- There are too many great technical wizards in the company to call out each individually. It is certainly the case that the additions of seasoned executives like Doug Harr as Splunk's CIO and Lionel Hartmann as head of support and documentation has given depth and maturity to the leadership of the company. But equally valuable has been the energy, exuberance and brilliance of engineering superstars like Stephen Sorkin, Brad Lovering, and innumerable others. Thanks to all these talented execs, Splunk is able to simultaneously deliver cutting edge innovation with the fit and polish of the biggest, most established players.
- One of the greatest challenges any startup faces is growth. Finding the right employees quickly enough to maintain momentum is a near impossibility, particularly in the Bay Area. Add on top of that the difficulty in integrating and managing an increasingly complex employee base and you better hope you have someone as talented as Sheren Bouchakian running your human resources.
- Finally, the importance and impact of the finance and legal A-Team can not be over stated. Splunk's CFO, Dave Conte, and General Counsel, Lenny Stein, have raised the game for everyone. They don't just bring a mature and thoughtful set of processes and procedures to Splunk (although that alone has had a meaningful impact on the company), they also bring immense experience. Thanks to Dave and Lenny, Splunk is now easily avoiding pitfalls they previously would never have even seen coming.
Lastly, just a quick thank you to my fellow investors and board members at Splunk. I have been sitting on boards with Nick Sturiale for over a decade now. Nick and I co-led the very first Splunk financing and have been giving each other a hard time for eight years worth of Splunk board meetings. Nick has worked tirelessly on behalf of Splunk. You could not ask for a better board member.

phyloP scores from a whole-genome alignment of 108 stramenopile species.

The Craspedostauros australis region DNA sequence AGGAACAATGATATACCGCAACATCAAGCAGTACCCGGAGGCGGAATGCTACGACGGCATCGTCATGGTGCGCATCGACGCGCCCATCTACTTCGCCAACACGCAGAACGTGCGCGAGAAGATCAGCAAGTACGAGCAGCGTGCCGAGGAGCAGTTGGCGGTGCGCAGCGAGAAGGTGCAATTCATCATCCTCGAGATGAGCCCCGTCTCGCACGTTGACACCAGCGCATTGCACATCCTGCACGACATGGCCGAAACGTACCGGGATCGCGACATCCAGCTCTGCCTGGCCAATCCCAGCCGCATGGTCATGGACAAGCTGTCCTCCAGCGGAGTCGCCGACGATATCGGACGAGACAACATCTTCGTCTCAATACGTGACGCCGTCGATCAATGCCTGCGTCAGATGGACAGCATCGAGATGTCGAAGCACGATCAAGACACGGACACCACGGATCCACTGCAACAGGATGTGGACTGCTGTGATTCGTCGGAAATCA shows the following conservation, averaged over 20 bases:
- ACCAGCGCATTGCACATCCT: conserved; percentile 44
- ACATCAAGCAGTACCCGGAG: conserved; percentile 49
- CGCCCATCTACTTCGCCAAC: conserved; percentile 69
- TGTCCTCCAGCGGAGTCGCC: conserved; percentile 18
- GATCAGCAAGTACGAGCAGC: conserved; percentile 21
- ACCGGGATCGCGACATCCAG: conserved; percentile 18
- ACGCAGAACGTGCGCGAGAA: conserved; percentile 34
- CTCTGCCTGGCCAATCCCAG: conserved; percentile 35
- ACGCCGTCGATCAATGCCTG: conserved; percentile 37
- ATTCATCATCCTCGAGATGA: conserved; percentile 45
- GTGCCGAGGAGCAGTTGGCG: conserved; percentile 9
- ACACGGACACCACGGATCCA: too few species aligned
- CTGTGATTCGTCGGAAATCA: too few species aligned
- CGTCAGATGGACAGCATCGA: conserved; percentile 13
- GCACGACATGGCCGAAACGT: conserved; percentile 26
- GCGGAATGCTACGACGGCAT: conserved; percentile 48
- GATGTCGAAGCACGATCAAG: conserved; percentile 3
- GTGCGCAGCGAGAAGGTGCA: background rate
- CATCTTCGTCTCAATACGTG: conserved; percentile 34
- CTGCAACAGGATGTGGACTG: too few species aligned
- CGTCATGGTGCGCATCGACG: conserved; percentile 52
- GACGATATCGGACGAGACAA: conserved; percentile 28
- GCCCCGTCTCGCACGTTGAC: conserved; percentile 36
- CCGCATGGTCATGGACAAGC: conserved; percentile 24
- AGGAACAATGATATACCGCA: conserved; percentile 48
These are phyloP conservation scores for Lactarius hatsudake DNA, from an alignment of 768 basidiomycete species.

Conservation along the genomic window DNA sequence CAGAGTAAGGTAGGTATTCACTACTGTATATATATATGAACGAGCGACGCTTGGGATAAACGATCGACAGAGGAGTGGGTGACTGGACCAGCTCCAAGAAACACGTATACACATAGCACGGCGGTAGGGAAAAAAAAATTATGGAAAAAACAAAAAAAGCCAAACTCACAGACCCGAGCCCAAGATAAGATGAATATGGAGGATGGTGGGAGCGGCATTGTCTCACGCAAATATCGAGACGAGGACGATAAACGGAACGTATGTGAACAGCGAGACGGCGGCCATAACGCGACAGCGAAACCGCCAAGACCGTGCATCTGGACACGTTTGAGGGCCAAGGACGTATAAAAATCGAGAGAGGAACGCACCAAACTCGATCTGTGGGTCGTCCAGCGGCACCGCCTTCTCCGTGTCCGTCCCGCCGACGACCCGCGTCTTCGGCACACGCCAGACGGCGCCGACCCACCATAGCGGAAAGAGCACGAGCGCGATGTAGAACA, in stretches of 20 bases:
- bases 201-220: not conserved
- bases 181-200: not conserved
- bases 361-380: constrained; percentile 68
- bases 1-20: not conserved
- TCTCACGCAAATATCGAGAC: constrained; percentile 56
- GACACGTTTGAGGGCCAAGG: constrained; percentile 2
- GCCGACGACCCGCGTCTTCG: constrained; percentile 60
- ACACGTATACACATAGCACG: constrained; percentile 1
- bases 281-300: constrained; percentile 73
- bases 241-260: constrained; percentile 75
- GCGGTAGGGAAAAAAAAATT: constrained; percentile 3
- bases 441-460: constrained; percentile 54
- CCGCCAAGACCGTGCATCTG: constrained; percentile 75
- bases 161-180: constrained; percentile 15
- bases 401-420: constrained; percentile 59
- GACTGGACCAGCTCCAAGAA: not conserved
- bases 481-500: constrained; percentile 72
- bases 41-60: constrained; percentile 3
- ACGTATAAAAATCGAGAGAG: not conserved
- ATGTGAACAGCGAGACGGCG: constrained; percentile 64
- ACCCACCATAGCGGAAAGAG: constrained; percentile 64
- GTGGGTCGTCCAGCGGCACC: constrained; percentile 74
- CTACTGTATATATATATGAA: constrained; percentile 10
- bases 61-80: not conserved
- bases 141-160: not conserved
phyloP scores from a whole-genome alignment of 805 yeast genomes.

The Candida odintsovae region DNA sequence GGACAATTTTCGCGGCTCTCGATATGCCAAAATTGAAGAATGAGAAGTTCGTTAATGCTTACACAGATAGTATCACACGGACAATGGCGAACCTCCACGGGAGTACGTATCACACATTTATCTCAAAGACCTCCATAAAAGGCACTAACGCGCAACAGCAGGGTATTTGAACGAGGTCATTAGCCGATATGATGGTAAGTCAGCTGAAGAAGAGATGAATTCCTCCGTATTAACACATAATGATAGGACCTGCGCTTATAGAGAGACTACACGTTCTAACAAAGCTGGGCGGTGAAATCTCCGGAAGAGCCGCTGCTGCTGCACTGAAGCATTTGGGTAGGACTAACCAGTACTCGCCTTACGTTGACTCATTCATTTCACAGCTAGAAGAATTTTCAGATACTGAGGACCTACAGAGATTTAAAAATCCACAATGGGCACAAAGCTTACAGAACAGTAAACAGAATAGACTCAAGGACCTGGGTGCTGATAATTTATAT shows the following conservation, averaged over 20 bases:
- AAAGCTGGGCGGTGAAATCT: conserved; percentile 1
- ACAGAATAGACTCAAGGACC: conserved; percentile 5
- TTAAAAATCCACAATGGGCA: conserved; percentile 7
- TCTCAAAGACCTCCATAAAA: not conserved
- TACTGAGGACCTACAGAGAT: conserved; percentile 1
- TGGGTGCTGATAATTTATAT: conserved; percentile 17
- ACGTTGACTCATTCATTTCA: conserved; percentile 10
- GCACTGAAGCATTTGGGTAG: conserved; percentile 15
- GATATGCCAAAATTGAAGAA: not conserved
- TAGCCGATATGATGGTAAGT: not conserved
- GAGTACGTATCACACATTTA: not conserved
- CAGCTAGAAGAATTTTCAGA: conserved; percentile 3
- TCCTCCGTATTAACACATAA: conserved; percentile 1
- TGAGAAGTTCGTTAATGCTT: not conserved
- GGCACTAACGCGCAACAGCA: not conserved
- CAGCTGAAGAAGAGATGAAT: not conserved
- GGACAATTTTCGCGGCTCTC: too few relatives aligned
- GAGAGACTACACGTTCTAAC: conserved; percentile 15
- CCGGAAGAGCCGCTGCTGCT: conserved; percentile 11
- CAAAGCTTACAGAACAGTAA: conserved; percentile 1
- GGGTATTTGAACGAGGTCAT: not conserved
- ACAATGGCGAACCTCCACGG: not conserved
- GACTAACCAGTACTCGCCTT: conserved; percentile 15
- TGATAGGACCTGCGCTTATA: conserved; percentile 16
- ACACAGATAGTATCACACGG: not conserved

The next round of financing was led by Marc Sokol. We had the pleasure of Marc's company for several years before he went back to entrepreneurship himself. While we lost Marc, we gained Tom Neustaetter. Both Marc and Tom have provided thoughtful advice for the company over the years.
While I can't say that I savored the idea of going on Splunk's audit committee, it has turned out to be a real pleasure. My fellow audit committee members are John Connors and Graham Smith. John is the former CFO of Microsoft and Graham is the current CFO at Salesforce. Both have forgotten more about accounting than I have ever known. Working with them has been an incredible education.
And our most recent addition to the Splunk board is Scott Thompson. When Scott first joined us, he was "merely" the President of PayPal. But within a matter of weeks he transformed into Yahoo!'s new CEO. Despite having his hands full over at Yahoo!, Scott has been engaged, helpful and wonderfully affable. I have really enjoyed spending time with Scott.
In the words of Godfrey Sullivan, the IPO is just the three mile marker -- "We'll grab a fresh bottle of water on the way by" and keep on running. While I know that Godfrey and team will keep on running, I wanted to make sure there was a little bit of fanfare along the way. I could not be a bigger fan of the Splunk team. They are uniformly incredible and I am so lucky to be a part of this historic day. Thank you Erik! Thank you Rob! Thank you Michael! Thank you Godfrey! Thank you Splunk!